Nearly 25,000 United Auto Workers (UAW) members have gone on strike at several auto factories across the United States, in a move that has forced the closure of three more plants. The UAW President Shawn Fain, announced on Friday that they are expanding the strike, adding 7,000 more employees of Ford and General Motors to join the picket line, as negotiations with the companies have failed to yield any significant progress.
The union, which had already shut down three plants last week, is now targeting Ford’s Chicago assembly plant and GM’s Lansing Delta Township assembly plant. UAW leaders say this reflects their discontent with the lack of meaningful progress at the negotiation table.
“Sadly, despite our willingness to bargain, Ford and GM have refused to make meaningful progress at the table,” Fain said on Friday.
However, in a surprise move, Stellantis, the third member of Detroit’s Big Three, was spared from strikes this week. According to Fain, this reflected recent progress in contract talks between the UAW and the company that builds popular brands such as Jeep, Chrysler, and Dodge vehicles.
The shutdown of the two plants will halt production of several vehicles, but the strike is yet to impact the automakers’ most profitable models—the full-size pickup trucks. Moreover, plants that are key to the supply chain are still not the targets of the work stoppages.
Fain also claimed that this targeted strike approach gives the union a strategic advantage over automakers, creating chaos as the companies cannot predict where the strike will hit next. But it also helps the union to preserve its strike fund, which is currently at $800 million, enough to sustain the workers for about 12 weeks.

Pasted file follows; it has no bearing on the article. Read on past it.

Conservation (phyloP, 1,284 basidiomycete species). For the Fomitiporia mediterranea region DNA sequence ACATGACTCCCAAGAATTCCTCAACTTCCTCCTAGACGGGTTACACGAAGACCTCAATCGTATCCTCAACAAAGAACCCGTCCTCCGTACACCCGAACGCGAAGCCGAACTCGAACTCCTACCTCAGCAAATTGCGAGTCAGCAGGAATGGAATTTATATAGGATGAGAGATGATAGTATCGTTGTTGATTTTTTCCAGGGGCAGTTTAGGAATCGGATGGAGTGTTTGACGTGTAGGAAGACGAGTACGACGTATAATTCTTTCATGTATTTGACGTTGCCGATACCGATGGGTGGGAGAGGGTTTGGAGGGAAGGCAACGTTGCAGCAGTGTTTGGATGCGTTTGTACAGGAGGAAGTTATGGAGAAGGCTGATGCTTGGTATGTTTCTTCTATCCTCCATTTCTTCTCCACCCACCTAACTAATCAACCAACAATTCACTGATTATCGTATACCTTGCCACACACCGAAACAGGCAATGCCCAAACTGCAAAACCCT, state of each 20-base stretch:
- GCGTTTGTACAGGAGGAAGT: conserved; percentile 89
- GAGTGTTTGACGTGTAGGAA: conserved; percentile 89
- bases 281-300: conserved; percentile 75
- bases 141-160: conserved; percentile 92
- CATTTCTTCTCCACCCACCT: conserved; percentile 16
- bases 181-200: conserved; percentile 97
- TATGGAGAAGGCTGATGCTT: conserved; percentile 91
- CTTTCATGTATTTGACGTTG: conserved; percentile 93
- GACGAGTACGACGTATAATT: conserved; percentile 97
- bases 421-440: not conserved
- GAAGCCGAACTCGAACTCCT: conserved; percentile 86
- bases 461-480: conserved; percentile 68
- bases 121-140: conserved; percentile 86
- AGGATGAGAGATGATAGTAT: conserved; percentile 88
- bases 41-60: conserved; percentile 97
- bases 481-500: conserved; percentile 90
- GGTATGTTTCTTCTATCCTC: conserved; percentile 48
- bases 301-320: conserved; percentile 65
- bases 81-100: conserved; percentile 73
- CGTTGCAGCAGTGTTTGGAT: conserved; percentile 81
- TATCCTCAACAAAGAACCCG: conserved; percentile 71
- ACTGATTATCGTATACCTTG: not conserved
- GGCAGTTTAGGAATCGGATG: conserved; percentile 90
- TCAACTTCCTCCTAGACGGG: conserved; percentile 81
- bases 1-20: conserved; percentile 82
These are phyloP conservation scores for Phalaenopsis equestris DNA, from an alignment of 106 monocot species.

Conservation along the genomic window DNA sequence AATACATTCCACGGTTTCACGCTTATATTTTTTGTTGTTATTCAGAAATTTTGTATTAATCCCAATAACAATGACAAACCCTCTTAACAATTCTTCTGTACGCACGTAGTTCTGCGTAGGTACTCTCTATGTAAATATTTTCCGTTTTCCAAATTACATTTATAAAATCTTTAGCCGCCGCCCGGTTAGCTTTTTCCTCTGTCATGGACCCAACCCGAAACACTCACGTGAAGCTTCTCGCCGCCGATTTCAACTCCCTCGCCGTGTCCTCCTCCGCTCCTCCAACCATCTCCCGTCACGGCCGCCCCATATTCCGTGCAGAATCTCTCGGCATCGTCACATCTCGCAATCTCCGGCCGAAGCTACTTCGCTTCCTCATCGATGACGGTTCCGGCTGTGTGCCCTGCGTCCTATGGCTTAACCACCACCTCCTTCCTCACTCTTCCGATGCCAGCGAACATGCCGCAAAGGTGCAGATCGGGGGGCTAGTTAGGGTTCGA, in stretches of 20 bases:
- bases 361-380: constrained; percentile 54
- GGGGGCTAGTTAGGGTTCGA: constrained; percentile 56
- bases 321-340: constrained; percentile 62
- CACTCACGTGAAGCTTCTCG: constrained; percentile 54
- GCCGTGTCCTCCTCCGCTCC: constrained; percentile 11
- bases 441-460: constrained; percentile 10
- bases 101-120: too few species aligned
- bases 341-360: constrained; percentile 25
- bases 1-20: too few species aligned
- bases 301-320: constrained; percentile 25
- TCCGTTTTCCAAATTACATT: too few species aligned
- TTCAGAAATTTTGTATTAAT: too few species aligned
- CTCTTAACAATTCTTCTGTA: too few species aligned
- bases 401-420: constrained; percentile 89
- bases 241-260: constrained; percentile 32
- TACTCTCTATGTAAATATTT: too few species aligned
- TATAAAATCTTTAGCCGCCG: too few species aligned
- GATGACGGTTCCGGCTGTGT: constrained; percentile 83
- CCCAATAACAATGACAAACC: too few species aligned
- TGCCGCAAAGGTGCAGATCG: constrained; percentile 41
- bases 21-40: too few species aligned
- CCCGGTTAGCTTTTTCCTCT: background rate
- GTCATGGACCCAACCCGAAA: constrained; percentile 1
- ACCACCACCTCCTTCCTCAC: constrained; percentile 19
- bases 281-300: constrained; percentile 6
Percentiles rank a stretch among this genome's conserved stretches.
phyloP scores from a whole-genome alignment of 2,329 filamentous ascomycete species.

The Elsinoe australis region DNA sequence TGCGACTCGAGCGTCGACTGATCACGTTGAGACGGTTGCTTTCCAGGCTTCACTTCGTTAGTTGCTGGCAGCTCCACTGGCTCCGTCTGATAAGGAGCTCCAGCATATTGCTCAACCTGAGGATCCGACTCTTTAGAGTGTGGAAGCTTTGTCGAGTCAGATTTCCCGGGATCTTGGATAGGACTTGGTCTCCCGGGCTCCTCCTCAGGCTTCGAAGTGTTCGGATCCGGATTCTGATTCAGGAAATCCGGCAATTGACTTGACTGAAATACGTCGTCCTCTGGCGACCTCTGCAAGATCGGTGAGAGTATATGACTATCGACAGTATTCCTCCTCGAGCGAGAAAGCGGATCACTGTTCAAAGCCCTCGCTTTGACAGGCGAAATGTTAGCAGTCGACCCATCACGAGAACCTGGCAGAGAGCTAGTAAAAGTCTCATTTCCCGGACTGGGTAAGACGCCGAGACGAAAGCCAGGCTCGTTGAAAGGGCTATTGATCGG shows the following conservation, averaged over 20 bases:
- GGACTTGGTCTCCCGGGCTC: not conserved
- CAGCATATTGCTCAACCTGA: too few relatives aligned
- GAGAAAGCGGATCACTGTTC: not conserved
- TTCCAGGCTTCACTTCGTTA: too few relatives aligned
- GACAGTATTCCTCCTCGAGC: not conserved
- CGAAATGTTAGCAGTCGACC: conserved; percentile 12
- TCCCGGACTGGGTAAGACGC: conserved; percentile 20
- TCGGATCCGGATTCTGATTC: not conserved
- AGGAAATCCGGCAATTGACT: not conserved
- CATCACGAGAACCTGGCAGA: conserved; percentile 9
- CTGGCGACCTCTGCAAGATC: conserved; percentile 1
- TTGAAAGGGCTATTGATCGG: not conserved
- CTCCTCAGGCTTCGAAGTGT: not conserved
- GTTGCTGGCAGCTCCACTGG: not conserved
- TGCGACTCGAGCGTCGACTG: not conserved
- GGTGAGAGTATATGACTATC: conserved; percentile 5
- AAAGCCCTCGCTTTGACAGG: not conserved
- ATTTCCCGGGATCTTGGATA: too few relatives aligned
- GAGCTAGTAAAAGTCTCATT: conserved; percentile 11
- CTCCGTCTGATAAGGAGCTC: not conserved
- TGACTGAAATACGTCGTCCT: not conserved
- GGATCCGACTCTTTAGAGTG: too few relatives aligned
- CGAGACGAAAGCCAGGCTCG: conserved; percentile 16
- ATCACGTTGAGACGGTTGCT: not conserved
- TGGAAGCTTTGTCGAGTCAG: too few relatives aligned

So far, the UAW has spent an estimated $28 million on the striking workers, which is a small fraction of the strike fund. And with the expanded strike, the union can bring the automakers to the negotiating table for the long term without depleting its resources.
Meanwhile, UAW leader Shawn Fain has accused the automakers of corporate greed and called this “a war of the working class against corporate greed.” “Our anger is righteous, and our struggle is just,” he added.
It remains to be seen how long the UAW will continue with the strategic expansion of the strike. With a crucial holiday season on the horizon, the automakers will be eager to end the strike and resume production to not adversely affect sales. But the question is, how long can the UAW members hold on?